Conquest of Space(s)
Growth through Satellite Offices
Office space is diversifying. To understand the future of work, we must understand the physical space where it takes place – and in truth, space is becoming spaces, plural, where different kinds of spaces serve different purposes. The idea itself is not new – indeed, it was the inspiration behind the office cubicle as originally proposed by Robert Propst – but in today’s digital and connected world we can utilize space in far more efficient ways.
As remote work becomes increasingly popular, the purpose of office space diversifies. The traditional office still remains, but in the future takes the role of “mothership”, being a central hub around which smaller workspaces congregate and connect. Besides remote workers operating from home or in conventional coworking spaces (“pods”), many organizations are now considering satellite offices as a way to provide their employees with a physical space to work together, collaborate, and meet clients. A satellite office can be defined as a small branch or location separate from a company’s headquarters, used for meetings and collaborative work.
The satellite office in orbit
With the rise of remote work, satellite offices can provide a number of benefits for both employers and employees. First and foremost, they can help foster a sense of community and belonging among remote workers, who might otherwise feel isolated and disconnected from their colleagues. This can be especially important for workers who are new to the company. Satellite offices can also provide a space for employees to work together on collaborative projects, or to meet with clients in person on an ad hoc-basis, in a location convenient to the regional team. This can be especially valuable for companies in industries such as marketing, advertising, or design, where face-to-face communication is often crucial to building relationships and closing deals.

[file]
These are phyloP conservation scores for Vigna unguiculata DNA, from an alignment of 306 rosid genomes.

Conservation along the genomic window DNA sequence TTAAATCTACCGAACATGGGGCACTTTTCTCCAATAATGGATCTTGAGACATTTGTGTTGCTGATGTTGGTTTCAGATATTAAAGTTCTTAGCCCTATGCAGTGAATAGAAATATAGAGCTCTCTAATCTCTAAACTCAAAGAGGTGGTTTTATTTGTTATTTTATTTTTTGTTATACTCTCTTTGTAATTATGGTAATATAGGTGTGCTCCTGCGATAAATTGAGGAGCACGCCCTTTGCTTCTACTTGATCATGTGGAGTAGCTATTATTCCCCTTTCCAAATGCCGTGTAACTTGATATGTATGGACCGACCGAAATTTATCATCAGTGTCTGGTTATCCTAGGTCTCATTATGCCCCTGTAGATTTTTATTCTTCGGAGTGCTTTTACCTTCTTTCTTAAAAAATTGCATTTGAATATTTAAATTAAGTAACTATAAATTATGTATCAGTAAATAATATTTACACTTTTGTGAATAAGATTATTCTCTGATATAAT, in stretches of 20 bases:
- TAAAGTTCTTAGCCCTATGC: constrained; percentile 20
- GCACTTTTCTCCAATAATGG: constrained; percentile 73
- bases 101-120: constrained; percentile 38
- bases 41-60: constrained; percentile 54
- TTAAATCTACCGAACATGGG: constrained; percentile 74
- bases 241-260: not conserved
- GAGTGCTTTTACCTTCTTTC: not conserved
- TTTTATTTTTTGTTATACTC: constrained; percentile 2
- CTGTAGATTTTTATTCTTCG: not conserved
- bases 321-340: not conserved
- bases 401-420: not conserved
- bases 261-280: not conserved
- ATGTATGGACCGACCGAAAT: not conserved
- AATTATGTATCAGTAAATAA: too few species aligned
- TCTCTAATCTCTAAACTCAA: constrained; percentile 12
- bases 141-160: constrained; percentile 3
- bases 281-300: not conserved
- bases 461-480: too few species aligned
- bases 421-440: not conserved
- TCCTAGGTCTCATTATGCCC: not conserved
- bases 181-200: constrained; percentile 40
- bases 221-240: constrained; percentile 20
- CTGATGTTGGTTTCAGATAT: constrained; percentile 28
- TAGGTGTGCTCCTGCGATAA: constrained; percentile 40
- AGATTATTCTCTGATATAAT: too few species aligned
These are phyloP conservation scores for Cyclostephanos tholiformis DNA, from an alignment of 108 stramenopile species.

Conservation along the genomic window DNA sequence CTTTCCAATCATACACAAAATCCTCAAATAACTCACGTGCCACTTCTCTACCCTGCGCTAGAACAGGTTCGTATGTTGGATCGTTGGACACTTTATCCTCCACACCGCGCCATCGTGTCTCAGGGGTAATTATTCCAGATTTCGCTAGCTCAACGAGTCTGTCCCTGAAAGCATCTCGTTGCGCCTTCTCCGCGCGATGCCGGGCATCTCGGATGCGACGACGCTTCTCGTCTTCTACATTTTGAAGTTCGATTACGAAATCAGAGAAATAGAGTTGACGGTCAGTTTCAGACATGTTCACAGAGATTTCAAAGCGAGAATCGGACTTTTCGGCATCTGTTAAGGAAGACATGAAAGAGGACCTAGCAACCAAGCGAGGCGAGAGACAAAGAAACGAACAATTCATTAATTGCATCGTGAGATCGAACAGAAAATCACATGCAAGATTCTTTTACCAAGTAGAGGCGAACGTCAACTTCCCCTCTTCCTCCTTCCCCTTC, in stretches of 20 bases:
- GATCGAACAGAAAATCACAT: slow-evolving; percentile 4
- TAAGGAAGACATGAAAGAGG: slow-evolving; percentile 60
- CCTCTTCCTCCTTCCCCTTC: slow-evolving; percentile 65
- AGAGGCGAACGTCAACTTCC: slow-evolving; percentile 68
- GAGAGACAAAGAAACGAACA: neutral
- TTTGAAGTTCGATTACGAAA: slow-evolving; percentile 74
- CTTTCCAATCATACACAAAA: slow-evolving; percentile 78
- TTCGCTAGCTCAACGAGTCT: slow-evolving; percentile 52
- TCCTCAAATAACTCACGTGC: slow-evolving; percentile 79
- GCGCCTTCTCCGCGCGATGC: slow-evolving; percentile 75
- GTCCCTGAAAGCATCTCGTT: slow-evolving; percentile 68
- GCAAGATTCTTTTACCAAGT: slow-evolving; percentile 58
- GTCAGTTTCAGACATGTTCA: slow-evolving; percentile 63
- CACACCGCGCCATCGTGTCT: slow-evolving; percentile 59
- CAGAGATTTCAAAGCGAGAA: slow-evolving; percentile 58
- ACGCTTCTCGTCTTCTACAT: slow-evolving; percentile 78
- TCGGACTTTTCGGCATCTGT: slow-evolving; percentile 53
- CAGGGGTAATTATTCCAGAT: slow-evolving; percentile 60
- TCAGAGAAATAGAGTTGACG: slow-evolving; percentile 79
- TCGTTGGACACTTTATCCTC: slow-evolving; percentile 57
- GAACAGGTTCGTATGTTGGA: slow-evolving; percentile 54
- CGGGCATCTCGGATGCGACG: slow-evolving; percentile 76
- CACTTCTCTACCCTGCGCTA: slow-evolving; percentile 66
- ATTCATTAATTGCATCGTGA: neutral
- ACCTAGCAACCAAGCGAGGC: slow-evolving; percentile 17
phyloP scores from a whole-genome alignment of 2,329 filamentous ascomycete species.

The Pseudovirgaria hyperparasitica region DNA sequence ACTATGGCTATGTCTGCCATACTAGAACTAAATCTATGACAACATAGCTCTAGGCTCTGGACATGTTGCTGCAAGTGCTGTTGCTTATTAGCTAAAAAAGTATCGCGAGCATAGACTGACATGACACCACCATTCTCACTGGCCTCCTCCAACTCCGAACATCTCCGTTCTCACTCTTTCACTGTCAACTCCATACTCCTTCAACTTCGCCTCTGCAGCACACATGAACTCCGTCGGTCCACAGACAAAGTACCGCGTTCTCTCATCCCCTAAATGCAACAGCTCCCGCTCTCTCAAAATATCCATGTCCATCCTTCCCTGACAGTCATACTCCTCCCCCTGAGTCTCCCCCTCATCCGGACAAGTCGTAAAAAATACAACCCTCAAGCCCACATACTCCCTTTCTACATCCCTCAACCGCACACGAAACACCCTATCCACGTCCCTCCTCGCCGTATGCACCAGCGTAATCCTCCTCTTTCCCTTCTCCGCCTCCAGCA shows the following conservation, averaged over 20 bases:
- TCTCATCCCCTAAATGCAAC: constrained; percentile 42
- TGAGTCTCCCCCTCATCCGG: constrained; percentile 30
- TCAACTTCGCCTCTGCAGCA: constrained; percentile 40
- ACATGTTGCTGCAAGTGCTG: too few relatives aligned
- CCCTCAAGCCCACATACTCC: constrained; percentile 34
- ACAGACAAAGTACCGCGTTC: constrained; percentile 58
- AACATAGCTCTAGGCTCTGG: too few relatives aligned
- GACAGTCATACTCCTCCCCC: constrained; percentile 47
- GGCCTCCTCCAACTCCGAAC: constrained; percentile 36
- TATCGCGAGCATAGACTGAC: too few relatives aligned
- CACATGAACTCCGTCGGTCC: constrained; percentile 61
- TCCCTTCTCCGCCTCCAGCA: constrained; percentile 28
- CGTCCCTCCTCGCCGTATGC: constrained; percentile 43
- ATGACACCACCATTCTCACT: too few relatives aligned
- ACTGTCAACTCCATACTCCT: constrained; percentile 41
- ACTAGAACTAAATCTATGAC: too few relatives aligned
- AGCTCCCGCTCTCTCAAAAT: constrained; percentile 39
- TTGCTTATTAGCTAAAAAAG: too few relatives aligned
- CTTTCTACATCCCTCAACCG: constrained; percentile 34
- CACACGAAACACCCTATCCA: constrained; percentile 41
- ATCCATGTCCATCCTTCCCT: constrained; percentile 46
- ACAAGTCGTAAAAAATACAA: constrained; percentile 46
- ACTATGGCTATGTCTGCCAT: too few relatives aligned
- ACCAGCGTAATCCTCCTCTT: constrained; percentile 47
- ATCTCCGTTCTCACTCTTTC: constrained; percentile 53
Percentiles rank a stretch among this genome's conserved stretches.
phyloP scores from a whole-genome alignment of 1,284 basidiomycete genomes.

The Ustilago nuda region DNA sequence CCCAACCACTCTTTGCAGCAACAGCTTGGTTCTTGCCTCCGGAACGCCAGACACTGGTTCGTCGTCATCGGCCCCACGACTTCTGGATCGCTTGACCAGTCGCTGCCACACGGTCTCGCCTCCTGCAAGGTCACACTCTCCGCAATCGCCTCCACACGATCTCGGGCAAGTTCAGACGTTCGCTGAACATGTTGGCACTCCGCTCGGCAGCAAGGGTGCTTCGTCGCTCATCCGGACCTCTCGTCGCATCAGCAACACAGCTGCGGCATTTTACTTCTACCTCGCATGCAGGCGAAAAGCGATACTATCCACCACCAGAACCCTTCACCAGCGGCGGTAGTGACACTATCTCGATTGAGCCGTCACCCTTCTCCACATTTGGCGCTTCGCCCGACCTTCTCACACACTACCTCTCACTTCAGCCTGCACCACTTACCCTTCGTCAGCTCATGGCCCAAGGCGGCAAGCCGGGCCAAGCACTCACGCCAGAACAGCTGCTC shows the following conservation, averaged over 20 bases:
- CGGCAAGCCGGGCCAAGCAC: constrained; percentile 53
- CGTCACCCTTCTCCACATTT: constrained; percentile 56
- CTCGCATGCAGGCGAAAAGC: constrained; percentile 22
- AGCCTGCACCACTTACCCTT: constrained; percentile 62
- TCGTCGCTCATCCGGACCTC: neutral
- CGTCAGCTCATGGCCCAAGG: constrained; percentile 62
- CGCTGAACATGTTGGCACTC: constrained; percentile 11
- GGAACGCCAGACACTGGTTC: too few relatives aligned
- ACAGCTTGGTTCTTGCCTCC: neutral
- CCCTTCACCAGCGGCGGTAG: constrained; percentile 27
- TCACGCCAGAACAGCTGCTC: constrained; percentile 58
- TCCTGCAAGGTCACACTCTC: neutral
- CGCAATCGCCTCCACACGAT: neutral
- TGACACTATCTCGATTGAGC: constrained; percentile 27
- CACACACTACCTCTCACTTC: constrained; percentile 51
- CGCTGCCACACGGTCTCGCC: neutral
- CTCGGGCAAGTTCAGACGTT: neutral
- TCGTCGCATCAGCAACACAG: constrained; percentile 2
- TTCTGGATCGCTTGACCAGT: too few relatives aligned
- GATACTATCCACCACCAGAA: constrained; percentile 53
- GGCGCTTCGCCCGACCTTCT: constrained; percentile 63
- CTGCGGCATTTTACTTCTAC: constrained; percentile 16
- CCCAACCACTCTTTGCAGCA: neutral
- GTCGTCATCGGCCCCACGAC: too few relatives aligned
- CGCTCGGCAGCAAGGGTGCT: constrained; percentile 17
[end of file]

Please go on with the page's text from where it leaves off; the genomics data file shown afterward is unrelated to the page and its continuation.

In addition, satellite offices can help companies to maintain a physical presence in multiple locations, without the expense and logistical challenges of opening and maintaining a full-scale office. This can be particularly useful for companies that have a large remote workforce, or that are looking to expand into new regions.
However, there are also some potential downsides to using satellite offices. For one, they can be expensive to set up and maintain, especially if the company is only using the space periodically. In addition, satellite offices may not be practical or necessary for all companies, depending on their size, industry, and location.
Despite these challenges, satellite offices are likely to become an increasingly important part of the remote work landscape in the years to come. As companies continue to embrace remote work and flexible working arrangements, providing a physical space for employees to meet and collaborate can help to build stronger teams and more resilient businesses.
This article is based on survey responses that were collected from 1100 white-collar workers in Sweden and the US, as well as interviews with nine key experts in office spaces, the mobile worklife of the future and related fields.
ROL Intelligent Office – connecting satellite offices
ROL Intelligent Office enables you to easily communicate across different workplaces, whether that is at home, in the office, or at your local café.